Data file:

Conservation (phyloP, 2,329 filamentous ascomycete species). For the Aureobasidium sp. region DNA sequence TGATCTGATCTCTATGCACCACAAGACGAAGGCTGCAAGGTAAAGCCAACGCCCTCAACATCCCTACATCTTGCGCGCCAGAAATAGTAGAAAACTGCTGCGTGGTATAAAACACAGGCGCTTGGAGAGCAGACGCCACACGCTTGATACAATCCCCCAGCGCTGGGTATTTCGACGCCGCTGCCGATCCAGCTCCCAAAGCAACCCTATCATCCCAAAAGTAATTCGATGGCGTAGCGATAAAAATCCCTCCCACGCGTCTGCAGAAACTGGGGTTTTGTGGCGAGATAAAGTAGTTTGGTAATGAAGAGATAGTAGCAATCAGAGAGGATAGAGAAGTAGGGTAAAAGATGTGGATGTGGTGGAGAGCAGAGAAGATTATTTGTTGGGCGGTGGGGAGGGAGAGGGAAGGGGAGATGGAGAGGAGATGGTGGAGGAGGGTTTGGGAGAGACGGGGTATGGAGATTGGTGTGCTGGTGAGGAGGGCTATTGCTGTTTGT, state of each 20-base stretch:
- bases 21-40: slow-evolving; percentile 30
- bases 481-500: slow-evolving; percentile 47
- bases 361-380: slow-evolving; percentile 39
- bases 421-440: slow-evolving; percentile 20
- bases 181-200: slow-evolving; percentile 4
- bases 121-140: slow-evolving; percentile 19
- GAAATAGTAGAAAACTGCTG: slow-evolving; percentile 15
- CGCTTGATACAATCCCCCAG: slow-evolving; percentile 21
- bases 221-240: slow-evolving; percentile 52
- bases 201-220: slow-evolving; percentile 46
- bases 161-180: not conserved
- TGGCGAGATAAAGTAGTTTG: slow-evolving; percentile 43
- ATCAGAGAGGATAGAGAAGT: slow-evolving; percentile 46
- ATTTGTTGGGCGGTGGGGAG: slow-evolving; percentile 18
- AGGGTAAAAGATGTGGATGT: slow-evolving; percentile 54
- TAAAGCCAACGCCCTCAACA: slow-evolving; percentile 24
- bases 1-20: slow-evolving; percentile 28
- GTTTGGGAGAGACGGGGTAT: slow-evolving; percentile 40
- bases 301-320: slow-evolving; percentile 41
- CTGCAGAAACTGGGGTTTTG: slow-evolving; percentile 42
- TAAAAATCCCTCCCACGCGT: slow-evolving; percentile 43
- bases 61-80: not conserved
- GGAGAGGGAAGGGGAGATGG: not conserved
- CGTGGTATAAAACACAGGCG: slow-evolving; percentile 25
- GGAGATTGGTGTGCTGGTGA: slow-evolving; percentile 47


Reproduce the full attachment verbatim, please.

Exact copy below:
Conservation (phyloP, 2,329 filamentous ascomycete species). For the Aureobasidium sp. region DNA sequence TGATCTGATCTCTATGCACCACAAGACGAAGGCTGCAAGGTAAAGCCAACGCCCTCAACATCCCTACATCTTGCGCGCCAGAAATAGTAGAAAACTGCTGCGTGGTATAAAACACAGGCGCTTGGAGAGCAGACGCCACACGCTTGATACAATCCCCCAGCGCTGGGTATTTCGACGCCGCTGCCGATCCAGCTCCCAAAGCAACCCTATCATCCCAAAAGTAATTCGATGGCGTAGCGATAAAAATCCCTCCCACGCGTCTGCAGAAACTGGGGTTTTGTGGCGAGATAAAGTAGTTTGGTAATGAAGAGATAGTAGCAATCAGAGAGGATAGAGAAGTAGGGTAAAAGATGTGGATGTGGTGGAGAGCAGAGAAGATTATTTGTTGGGCGGTGGGGAGGGAGAGGGAAGGGGAGATGGAGAGGAGATGGTGGAGGAGGGTTTGGGAGAGACGGGGTATGGAGATTGGTGTGCTGGTGAGGAGGGCTATTGCTGTTTGT, state of each 20-base stretch:
- bases 21-40: slow-evolving; percentile 30
- bases 481-500: slow-evolving; percentile 47
- bases 361-380: slow-evolving; percentile 39
- bases 421-440: slow-evolving; percentile 20
- bases 181-200: slow-evolving; percentile 4
- bases 121-140: slow-evolving; percentile 19
- GAAATAGTAGAAAACTGCTG: slow-evolving; percentile 15
- CGCTTGATACAATCCCCCAG: slow-evolving; percentile 21
- bases 221-240: slow-evolving; percentile 52
- bases 201-220: slow-evolving; percentile 46
- bases 161-180: not conserved
- TGGCGAGATAAAGTAGTTTG: slow-evolving; percentile 43
- ATCAGAGAGGATAGAGAAGT: slow-evolving; percentile 46
- ATTTGTTGGGCGGTGGGGAG: slow-evolving; percentile 18
- AGGGTAAAAGATGTGGATGT: slow-evolving; percentile 54
- TAAAGCCAACGCCCTCAACA: slow-evolving; percentile 24
- bases 1-20: slow-evolving; percentile 28
- GTTTGGGAGAGACGGGGTAT: slow-evolving; percentile 40
- bases 301-320: slow-evolving; percentile 41
- CTGCAGAAACTGGGGTTTTG: slow-evolving; percentile 42
- TAAAAATCCCTCCCACGCGT: slow-evolving; percentile 43
- bases 61-80: not conserved
- GGAGAGGGAAGGGGAGATGG: not conserved
- CGTGGTATAAAACACAGGCG: slow-evolving; percentile 25
- GGAGATTGGTGTGCTGGTGA: slow-evolving; percentile 47